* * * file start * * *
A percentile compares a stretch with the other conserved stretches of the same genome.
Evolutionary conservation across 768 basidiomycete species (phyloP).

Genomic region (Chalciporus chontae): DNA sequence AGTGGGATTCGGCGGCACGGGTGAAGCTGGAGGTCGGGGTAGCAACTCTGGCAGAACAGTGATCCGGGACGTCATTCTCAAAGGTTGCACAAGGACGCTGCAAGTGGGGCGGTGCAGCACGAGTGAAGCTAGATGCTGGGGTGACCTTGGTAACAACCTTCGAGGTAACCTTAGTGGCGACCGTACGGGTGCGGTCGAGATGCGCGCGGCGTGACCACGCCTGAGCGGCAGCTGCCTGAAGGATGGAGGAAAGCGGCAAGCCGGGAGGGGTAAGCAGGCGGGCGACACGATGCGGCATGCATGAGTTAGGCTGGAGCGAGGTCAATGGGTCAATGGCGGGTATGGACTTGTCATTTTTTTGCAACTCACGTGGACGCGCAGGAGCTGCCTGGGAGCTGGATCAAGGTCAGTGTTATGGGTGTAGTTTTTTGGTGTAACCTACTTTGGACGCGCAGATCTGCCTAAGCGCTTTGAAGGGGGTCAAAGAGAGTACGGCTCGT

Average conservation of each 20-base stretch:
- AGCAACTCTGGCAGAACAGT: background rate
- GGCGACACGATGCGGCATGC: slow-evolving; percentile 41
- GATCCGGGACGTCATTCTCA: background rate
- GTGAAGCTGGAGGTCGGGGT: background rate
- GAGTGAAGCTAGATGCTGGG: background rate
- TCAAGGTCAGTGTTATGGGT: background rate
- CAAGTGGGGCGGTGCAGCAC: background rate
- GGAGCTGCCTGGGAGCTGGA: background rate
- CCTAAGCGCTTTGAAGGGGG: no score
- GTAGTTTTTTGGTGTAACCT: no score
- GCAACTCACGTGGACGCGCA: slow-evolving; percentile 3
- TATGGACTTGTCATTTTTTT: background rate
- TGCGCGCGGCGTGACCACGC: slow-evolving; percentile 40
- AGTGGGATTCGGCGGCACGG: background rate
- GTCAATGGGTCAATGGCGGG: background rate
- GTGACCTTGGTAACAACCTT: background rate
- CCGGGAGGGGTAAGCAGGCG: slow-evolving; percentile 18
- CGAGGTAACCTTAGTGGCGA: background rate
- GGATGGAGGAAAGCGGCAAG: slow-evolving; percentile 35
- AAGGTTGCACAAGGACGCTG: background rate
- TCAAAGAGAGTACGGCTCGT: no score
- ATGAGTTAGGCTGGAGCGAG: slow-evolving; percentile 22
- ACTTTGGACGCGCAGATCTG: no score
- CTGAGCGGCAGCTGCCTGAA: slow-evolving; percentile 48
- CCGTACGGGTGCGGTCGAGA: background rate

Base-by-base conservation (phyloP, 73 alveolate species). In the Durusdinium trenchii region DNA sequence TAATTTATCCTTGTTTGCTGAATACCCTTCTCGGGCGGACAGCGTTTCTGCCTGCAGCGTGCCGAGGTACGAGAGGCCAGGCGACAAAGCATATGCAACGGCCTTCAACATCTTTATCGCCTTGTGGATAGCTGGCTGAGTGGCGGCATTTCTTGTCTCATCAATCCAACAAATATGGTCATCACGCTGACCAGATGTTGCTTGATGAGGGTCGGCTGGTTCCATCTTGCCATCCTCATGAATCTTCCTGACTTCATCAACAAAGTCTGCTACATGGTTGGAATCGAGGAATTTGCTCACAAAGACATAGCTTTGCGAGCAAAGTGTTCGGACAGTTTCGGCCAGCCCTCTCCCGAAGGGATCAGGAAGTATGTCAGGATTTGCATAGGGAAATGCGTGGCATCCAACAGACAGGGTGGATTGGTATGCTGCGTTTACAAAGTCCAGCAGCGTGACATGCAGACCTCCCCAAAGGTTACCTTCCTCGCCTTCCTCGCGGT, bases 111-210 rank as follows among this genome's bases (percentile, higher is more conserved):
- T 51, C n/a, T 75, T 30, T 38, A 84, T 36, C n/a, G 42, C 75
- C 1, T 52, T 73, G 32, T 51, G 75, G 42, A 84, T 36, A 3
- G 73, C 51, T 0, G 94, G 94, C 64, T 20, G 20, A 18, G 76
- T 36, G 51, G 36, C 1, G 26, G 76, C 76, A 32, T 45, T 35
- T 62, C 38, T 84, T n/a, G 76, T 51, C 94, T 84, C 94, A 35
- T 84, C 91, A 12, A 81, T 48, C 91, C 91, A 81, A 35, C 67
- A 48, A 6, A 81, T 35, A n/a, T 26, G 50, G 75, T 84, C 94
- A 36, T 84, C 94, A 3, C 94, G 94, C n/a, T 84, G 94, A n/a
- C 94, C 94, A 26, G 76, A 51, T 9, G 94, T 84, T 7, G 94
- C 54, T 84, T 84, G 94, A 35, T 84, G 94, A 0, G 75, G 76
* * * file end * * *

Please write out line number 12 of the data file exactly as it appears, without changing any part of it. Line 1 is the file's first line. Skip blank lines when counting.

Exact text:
- GGAGCTGCCTGGGAGCTGGA: background rate